A man and woman have sex, and we are brought into the world on a spark of electricity, slapped on the ass, and told that we are unique.

And we are. There is no other human being on the planet exactly like us. However, by virtue of being human, we’re not original. And we’re not creative.

We paint pictures with our fingers and mold coffee mugs out of clay in grade school, and then told how creative we are. We write essays in college that explore strange new concepts and are lauded for our creative thinking. We write ad campaigns that mobilize masses and we are celebrated for being genius creatives. But we’re not. We’re just people. The best that we can do as people is build on existing ideas. And that’s not really creative–that’s innovative.

Rather, true creativity is reserved for divine beings. “Let there be light,” and all that. Whether you buy into the idea of God or not, the concept of creativity is reserved for that type of being. Not man.

Einstein once said, the secret to creativity is hiding your sources. Einstein was no dummy.

Another guy who was no dummy was Plato. Smart Greek guy. Asked a lot of questions. Well, about 2,100 years ago, Plato wrote a book called “The Republic.” Many of the core concepts in “The Republic” have gone on to influence great civilizations across the globe. Even America. After all, this is a Republic. Anyway, in “The Republic,” Plato explores something called the Theory of Forms. Without trying to explain his theory in this post, let’s just say that the Theory of Forms is how we know, well, everything.

For example, when I say the word chair, an image of a chair pops into your head. But I guarantee you that the image in your head, is not the same image as the person sitting next to you. No, it is unique in all the world, your image of a chair. But–it is still a chair. It’s a chair because the universal form of a chair transcends space and time and connects to each of us. Everywhere. Which means that even if you built the coolest chair the world has ever seen–using a technique that no one had ever heard of before–it is still just a chair. It’s not an original idea, or Form. And since originality is the principal foundation of creativity, only a God is capable of creation.

And here’s the deal–it works this way for everything. Every idea. Every Form. Every universal concept. If what we mortals created were truly original, none of us would understand the creation because none of us would have a reference point. We’d all be left scratching our heads. That’s why we’re not so much creative, as we are innovative. We can apply creative techniques to solve problems. And we can be artistic in our endeavors. But essentially, we steal ideas and build upon them. And that’s ok–as long as we call it for what it is. Rather than give ourselves some delusional, divine rank. Which is just ridiculous.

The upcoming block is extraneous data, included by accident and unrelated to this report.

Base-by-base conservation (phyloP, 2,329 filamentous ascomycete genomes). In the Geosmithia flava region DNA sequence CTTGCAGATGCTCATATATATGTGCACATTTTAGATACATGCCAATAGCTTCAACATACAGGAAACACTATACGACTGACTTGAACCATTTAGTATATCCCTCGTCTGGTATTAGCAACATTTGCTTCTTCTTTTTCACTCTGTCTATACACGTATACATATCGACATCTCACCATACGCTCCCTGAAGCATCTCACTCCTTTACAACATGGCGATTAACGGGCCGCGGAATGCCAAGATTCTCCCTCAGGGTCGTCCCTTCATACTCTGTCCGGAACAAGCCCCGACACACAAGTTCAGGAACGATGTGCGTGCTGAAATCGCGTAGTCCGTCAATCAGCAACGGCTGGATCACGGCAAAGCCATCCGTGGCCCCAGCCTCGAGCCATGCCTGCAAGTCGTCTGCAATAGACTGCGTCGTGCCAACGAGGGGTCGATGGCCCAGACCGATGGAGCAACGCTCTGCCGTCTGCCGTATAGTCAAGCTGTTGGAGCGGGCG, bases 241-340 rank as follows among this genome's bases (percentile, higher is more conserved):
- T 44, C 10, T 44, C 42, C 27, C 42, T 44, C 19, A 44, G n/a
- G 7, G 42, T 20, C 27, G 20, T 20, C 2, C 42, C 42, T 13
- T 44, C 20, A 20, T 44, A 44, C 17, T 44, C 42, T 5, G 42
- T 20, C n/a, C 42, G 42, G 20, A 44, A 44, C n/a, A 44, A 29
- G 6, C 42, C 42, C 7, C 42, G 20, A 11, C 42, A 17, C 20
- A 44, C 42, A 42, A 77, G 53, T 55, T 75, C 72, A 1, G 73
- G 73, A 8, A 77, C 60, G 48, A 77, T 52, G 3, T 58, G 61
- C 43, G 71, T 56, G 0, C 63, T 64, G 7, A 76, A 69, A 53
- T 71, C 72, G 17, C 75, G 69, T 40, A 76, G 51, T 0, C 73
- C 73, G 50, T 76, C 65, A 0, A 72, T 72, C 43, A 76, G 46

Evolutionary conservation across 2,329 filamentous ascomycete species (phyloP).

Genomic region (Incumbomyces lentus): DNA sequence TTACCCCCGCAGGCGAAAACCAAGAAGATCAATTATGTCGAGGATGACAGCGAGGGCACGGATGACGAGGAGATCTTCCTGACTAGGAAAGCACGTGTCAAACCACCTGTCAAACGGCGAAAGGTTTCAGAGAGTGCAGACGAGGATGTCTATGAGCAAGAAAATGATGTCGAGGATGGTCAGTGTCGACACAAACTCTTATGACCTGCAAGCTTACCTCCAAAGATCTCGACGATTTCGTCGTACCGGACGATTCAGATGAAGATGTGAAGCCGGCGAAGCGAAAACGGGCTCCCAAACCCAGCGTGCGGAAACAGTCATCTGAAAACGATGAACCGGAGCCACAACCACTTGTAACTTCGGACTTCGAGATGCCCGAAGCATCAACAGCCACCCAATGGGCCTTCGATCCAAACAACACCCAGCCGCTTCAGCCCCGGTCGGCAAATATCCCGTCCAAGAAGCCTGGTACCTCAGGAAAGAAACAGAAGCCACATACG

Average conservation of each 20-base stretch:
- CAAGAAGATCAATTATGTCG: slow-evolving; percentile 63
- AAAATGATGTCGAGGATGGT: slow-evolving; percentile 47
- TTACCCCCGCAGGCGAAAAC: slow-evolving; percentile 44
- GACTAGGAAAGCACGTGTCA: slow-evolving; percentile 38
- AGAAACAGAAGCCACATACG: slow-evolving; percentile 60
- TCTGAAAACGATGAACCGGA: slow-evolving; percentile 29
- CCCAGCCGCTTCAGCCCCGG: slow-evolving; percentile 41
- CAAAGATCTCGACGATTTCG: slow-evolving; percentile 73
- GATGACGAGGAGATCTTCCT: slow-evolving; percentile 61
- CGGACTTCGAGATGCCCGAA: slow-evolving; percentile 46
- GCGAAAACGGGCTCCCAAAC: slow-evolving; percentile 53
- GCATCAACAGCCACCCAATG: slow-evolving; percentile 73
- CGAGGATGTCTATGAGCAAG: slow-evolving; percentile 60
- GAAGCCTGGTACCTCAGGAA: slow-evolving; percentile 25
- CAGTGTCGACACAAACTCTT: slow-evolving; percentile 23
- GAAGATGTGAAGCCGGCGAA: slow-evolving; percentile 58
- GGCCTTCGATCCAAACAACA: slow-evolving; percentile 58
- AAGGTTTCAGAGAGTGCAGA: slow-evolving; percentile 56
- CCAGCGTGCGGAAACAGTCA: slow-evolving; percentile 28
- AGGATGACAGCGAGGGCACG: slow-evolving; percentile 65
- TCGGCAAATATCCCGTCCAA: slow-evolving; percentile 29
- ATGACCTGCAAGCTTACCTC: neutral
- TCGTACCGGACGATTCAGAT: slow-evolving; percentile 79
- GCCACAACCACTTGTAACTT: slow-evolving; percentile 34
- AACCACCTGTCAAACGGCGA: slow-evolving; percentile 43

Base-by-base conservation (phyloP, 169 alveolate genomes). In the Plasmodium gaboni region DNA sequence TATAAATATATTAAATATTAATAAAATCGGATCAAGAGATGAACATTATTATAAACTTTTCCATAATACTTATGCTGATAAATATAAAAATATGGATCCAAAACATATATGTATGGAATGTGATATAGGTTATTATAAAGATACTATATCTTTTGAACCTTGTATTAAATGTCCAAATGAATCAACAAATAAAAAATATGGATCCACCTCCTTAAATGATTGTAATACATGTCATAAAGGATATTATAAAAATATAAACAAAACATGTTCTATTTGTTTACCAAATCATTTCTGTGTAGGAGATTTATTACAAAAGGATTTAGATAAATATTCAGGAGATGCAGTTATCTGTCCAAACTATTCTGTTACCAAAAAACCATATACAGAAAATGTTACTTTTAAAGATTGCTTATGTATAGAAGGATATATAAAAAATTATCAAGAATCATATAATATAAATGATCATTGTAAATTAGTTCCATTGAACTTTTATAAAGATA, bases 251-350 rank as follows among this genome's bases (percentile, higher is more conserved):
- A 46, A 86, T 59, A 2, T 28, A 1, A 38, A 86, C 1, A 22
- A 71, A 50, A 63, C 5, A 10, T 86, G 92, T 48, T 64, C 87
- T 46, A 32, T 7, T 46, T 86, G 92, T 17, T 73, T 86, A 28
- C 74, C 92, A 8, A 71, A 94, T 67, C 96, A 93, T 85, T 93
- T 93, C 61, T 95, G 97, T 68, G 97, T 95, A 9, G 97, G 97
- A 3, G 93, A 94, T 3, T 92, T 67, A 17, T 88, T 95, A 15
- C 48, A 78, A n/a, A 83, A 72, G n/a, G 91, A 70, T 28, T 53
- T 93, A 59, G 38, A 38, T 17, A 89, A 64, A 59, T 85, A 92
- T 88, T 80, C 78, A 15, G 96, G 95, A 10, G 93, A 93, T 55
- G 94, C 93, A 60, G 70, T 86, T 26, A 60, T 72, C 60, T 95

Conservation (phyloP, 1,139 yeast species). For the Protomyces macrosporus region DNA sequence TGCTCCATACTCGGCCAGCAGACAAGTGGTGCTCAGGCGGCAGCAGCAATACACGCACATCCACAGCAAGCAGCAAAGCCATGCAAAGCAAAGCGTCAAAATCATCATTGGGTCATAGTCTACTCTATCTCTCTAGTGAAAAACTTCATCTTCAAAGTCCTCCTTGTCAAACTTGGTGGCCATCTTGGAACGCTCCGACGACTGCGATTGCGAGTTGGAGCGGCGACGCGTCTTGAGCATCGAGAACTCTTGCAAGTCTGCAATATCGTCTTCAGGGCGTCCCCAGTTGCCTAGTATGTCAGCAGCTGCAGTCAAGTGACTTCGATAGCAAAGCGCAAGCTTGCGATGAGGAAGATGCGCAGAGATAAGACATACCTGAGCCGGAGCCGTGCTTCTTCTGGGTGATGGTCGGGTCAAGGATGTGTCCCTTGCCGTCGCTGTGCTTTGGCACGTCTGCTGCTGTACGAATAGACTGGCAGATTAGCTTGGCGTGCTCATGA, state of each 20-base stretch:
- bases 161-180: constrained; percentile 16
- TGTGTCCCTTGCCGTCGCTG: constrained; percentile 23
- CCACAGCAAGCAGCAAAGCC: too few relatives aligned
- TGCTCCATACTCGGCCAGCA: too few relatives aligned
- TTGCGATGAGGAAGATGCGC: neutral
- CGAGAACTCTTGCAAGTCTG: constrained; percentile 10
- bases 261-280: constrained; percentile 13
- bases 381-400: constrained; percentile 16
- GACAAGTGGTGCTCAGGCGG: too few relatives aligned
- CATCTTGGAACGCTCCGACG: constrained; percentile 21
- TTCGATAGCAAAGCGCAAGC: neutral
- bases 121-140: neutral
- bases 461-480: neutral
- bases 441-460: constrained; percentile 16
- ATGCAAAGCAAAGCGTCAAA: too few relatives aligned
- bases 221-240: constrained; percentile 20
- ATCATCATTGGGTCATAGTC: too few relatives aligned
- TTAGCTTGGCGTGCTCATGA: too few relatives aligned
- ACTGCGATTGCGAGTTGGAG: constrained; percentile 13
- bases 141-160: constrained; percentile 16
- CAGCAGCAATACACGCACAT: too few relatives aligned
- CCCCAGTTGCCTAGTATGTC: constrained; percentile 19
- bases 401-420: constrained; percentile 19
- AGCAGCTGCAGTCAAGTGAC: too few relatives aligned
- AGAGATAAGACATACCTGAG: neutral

A long time ago I broke into advertising as a copywriter. A “creative” they called me. My job was to come up with ideas that got people to think about things differently and then act favorably. And I was really good at it. But rather than try to “be creative” every time a “creative” brief came across my desk, I took comfort in knowing that nothing’s really creative. Proof of this was when I’d see my colleagues rush off to the awards annuals for inspiration on new projects. I’d never do that. I liked the challenge. Because I believed that with a little logical thinking, any creative challenge could be solved without following trends. It’s not brain surgery, after all. You just have to seek out the universal forms of things, and then get people to think about them in new ways. Besides, when I’d come up with solutions this way, I felt that they’d be as close to original as possible. And even that was too lofty.

Iconic Ad Man Leo Burnett said, “The secret of all effective advertising is not the creation of new and tricky words and pictures, but one of putting familiar words and pictures into new relationships.” Burnett clearly understood Plato’s Theory of Forms. The rest of us, not so much. We try to play God and laud each other for our accomplishments. But deep down, I believe that we all realize we’re not creative. That’s why we compensate for our shortcomings by giving ourselves titles, trophies, and tattoos.


Picasso said, “Good artists copy, great artists steal.” Picasso was no dummy either–and he’s the kind of guy that most of us would consider “high creative.” So the next time you see someone with their eyelids pierced or their tongue tattooed, and they say they’re in one of the ‘creative’ industries, just remember this–we’re all just stealing from one another. Don’t be a victim of your own ego.

It’s not an easy thing, accepting that we’re not the master of our universe. Most of us go through life in complete denial of this. Rather, we plot our lives down to the millisecond so that we have an illusion of complete control. Why? Because we want to be God. We want to be creative.

And yet, as close to being creative as we will ever get is when we help keep the species going by producing more human beings. Which means the closest I’ve ever come to being creative was having sex with my wife twice, resulting in the birth of two unique, but not original human beings we call daughters.

us 2012


Jim Mitchem

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Jim Mitchem

Writer. Father to daughters. Husband. Ad man. Raised by wolves. @jmitchem on twitter. First novel, Minor King, out now.